• Introduction of the Office 365 Secure Score Customer Reporting Portal to help Office 365 tenant admins quantify their customers own weak TLS usage.
  • Much more detail on .NET recommendations and best practices to ensure the usage of TLS 1.2+.
  • Pointers to DevSkim rules for detection and prevention of TLS hardcoding.
  • Tips for using PowerShell with TLS 1.2.

Read the Solving the TLS 1.0 Problem, 2nd Edition white paper to learn more.

The post Solving the TLS 1.0 problem appeared first on Microsoft Secure.

Product showcase: Veriato Cerebral user & entity behavior analytics software

When it comes to identifying and stopping insider data security threats, actionable insights into people’s behaviors are invaluable. Employees involved in negative workplace events, contractors with access to critical systems and sensitive data, and departing employees all present elevated risks. Whether it’s a true insider exfiltrating data, or hackers leveraging compromised credentials to become an insider, behavior patterns can indicate both emerging and immediate risks to your security. Veriato Cerebral user & entity behavior analytics … More

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How can we improve adoption and ROI on security investments?

Traditionally, whenever employees are required to interact with security solutions, they push back because they don’t want their lives to be made more complicated with extra procedures and, essentially, clicks. Human behavior dictates that if there’s a tech roadblock, users will find a way around it to get their jobs done. In light of these work arounds, organizations often struggle to quantify how to reduce risk and improve compliance, which makes it harder to prove … More

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Zero trust browsing: Protect your organization from its own users

To the casual observer, the cyberattack landscape is constantly shifting. In recent years, the threats and scams have evolved from Nigerian princes to stranded travelers, pop-ups warning of outdated software to ransomware, cryptojacking, phishing and spear phishing. Predictions for 2019 are full of dire warnings about the very-real explosion of phishing, backed by geometric increases in phishing sites as the number of malware sites drops. Just as 2018 predictions focused on cryptojacking and ransomware were … More

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There’s a growing disconnect between data privacy expectations and reality

There is a growing disconnect between how companies capitalize on customer data and how consumers expect their data to be used, according to a global online survey commissioned by RSA Security. Consumer backlash in response to the numerous high-profile data breaches in recent years has exposed one of the hidden risks of digital transformation: loss of customer trust. According to the study, which surveyed more than 6,000 adults across France, Germany, the United Kingdom and … More

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Average DDoS attack volumes grew by 194% in 12 months

The volume and complexity of DDoS attacks continued to grow in Europe during the final quarter of 2018, according to Link11. While Link11’s Security Operations Center (LSOC) registered 13,910 attacks in Q4 (12.7% down compared to Q3), the average attack volume grew by 8.7% to 5Gbps, and 59% of attacks used multiple attack vectors. Key findings of Link11’s Q4 DDoS report include: Average attack volumes grew by 194% in 12 months: In Q4 2018, average … More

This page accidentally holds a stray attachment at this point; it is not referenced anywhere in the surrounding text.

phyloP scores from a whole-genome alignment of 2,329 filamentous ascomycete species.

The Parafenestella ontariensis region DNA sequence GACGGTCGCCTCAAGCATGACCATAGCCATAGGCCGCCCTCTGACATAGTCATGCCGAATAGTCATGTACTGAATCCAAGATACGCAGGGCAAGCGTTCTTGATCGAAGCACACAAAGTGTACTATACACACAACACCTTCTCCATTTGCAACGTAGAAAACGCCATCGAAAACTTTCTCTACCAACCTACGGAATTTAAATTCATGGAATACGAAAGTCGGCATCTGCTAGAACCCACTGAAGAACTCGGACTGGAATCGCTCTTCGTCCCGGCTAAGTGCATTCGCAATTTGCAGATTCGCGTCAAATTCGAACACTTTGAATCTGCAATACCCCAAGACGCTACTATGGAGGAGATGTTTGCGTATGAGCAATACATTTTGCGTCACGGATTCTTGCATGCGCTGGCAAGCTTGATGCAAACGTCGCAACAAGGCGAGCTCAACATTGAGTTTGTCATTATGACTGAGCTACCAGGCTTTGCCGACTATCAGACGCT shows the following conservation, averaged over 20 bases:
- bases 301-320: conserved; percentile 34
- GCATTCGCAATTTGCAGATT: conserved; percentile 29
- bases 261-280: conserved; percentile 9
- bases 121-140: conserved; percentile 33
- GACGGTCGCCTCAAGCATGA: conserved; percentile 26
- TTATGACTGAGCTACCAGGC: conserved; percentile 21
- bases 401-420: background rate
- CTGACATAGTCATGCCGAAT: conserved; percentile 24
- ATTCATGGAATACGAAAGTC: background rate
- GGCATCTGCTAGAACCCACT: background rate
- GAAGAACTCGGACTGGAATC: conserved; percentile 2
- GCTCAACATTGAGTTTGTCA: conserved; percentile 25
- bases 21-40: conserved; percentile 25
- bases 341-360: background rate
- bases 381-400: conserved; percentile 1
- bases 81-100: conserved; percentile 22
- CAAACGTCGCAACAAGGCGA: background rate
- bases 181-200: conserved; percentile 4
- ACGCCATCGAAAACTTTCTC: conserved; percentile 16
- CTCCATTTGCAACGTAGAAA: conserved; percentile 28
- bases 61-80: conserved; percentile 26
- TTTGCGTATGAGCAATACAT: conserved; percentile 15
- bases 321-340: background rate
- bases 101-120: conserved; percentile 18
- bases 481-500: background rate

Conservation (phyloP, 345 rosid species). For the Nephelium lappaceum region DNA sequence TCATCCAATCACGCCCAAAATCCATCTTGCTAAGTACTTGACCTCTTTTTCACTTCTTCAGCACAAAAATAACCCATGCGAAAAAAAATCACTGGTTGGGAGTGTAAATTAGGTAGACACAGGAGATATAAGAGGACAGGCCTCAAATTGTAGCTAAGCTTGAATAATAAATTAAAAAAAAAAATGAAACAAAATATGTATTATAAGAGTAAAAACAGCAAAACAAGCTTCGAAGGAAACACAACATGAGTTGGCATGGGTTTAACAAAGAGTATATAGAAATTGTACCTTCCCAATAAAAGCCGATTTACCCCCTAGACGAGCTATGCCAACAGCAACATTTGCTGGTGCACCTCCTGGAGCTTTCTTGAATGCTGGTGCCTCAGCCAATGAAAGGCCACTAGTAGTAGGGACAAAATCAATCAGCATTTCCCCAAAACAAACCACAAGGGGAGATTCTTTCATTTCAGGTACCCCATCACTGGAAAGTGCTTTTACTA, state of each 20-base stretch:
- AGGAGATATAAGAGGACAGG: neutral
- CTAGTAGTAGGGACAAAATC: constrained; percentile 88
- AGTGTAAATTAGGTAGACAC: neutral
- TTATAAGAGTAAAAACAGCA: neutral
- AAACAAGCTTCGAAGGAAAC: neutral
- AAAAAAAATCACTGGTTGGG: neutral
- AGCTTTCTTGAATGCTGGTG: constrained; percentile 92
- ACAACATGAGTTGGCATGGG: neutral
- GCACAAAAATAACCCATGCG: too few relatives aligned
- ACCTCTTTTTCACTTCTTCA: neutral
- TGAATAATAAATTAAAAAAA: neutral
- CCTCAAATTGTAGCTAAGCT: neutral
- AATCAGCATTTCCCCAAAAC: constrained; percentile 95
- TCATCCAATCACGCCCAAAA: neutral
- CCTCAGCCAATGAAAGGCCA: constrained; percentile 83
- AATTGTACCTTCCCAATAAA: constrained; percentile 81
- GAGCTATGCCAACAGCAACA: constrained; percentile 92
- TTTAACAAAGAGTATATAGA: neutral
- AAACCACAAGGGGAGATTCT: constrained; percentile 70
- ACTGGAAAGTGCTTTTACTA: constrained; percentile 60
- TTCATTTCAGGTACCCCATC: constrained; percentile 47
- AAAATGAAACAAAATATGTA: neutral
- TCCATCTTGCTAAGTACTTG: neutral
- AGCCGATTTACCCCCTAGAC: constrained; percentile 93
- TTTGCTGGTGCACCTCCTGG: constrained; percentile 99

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Valentine’s Alert: Don’t Let Scammers Break Your Heart or Your Bank Account

Online Dating ScamsIt’s hard to believe that as savvy as we’ve become about our tech, people are still getting catfished, scammed, and heartbroken in their pursuit of love online.

The dinner conversation between bystanders goes something like this: “How could anyone be so dumb? Seriously? If they are going to be that reckless and uninformed, then maybe they deserve what they got!”

Some friends and I recently had a similar conversation about online dating scams. I noticed, however, that one friend, Sarah*, wasn’t so eager to jump into the conversation. She shrunk back in the booth and quietly sipped her margarita. Only later did she share her story with me.

The power of love

A single mom in her late 40s, well-educated, and attractive, Sarah’s teenager had convinced her to join a dating site the year before. She was especially lonely after her divorce three years earlier, so she agreed to create a profile on a popular dating app. After a handful of dates fell flat, she found Scott. He was charismatic, kind. “We had an instant connection,” according to Sarah. They spent hours on the phone sharing their deepest secrets and even started imagining a future together. But after about three months, Scott fell on hard times. At first, he needed to borrow $400 to pay for airfare to visit a dying relative, which he paid back immediately. Over the next few months, the numbers grew to $1,000 for rent and $3,000 for a business venture.

Online Dating Scams

Before long, Sarah had loaned her new love over $8,500. When she pressed him to repay the money, Scott ghosted Sarah online, moved out of town, and she never saw him again. My friend didn’t share her story with many people. She didn’t report it. She was too embarrassed and humiliated and even became depressed following what she calls “the Scott scam.” Her trust in other people and in love itself has been obliterated.